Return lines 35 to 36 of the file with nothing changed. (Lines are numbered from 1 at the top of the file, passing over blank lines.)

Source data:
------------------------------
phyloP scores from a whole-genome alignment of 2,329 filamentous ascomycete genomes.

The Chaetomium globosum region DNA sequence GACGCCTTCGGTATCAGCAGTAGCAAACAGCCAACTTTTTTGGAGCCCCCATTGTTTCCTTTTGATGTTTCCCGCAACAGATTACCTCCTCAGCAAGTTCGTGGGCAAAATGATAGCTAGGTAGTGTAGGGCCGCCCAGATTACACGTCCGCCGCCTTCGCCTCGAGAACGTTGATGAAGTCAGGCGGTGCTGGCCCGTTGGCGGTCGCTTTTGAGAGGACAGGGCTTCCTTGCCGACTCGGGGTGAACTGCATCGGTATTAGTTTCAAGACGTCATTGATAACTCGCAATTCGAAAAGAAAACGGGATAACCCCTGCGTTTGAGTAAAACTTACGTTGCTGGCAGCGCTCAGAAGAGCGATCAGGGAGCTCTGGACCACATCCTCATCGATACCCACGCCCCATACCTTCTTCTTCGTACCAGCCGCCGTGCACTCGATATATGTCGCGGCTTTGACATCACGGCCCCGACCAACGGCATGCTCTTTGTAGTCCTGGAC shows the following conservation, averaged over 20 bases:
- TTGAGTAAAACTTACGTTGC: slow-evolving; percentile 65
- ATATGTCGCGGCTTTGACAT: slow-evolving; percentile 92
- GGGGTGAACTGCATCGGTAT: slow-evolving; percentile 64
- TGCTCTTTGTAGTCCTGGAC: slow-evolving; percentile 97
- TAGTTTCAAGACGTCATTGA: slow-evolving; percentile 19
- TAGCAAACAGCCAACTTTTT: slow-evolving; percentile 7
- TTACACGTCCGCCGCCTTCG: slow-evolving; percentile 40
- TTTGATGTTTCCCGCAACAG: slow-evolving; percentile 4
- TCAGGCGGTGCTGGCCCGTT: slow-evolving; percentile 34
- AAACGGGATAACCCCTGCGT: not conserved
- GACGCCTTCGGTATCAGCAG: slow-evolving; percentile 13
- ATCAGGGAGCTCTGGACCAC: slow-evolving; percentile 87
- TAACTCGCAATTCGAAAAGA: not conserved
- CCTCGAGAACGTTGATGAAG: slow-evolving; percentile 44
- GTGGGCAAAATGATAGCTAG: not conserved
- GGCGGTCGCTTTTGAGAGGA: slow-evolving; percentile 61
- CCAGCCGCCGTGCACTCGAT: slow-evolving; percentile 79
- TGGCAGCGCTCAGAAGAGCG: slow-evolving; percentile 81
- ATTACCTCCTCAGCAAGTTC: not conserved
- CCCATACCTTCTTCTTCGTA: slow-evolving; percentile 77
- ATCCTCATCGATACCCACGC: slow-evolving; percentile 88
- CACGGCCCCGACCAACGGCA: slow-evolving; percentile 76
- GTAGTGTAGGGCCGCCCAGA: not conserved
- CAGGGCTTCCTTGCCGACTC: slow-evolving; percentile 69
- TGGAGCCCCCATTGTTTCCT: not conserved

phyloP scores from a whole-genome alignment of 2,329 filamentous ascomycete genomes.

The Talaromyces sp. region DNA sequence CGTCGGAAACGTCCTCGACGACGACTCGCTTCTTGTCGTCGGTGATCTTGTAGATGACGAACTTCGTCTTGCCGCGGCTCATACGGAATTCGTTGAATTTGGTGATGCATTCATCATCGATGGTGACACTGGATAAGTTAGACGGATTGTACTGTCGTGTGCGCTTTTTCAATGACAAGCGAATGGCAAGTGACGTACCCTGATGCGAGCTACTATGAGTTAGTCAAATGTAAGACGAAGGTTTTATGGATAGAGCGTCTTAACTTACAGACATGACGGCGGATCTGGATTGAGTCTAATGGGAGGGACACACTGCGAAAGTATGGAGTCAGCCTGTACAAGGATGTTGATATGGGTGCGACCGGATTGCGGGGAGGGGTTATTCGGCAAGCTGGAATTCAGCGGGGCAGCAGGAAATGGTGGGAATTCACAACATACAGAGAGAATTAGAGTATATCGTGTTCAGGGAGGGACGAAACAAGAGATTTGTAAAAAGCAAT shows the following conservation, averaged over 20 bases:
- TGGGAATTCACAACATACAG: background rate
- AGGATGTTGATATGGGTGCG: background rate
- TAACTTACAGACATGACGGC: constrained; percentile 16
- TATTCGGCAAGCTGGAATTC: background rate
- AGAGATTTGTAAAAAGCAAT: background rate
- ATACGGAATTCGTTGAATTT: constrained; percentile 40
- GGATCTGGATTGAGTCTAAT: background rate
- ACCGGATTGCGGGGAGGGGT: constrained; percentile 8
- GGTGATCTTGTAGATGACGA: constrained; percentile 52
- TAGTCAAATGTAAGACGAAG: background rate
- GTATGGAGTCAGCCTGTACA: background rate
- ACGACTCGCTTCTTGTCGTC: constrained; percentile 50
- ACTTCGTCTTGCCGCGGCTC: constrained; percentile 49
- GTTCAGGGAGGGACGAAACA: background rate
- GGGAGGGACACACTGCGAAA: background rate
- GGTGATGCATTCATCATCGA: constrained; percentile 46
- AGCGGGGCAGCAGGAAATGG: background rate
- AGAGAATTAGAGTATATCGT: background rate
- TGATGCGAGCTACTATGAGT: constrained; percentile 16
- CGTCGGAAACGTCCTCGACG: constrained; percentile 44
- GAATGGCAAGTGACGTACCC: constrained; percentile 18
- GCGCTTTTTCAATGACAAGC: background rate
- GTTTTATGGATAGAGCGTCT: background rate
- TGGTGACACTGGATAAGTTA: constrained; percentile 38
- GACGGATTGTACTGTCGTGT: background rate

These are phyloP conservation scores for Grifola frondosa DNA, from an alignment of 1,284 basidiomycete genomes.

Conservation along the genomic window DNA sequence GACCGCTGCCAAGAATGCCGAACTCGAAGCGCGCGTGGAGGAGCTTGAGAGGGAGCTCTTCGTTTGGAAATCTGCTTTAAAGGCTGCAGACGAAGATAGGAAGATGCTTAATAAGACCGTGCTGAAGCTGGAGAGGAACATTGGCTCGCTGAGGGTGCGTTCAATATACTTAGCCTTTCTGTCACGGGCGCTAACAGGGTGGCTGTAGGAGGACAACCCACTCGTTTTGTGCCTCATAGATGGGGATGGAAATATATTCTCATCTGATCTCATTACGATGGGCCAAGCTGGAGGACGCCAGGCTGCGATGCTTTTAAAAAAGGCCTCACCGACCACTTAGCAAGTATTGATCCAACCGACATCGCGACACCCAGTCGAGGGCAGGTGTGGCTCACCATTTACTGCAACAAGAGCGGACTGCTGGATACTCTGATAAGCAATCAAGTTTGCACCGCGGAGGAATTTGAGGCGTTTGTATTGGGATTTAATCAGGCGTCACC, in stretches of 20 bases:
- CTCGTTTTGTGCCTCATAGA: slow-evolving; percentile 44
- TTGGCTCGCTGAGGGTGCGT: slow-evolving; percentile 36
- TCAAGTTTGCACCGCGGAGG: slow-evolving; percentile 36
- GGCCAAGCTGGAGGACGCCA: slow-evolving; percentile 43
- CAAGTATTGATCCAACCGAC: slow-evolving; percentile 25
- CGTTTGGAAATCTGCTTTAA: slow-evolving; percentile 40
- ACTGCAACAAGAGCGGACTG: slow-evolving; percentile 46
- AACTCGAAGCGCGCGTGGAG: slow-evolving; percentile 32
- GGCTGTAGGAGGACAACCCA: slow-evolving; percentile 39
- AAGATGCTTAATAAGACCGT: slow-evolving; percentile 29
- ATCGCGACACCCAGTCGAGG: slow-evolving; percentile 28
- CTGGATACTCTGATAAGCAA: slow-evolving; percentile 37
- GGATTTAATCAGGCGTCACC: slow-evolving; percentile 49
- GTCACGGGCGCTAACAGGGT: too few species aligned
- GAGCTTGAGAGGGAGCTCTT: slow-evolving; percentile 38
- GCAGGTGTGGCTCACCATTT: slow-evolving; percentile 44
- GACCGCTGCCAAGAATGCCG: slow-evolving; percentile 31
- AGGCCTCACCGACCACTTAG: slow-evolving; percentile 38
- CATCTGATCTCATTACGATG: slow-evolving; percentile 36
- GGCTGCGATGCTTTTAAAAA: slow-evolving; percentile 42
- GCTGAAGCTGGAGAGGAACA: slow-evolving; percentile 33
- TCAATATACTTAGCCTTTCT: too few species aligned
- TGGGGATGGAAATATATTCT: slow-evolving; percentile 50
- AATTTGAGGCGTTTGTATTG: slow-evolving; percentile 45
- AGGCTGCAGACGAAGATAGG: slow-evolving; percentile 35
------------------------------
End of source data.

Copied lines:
- ATACGGAATTCGTTGAATTT: constrained; percentile 40
- GGATCTGGATTGAGTCTAAT: background rate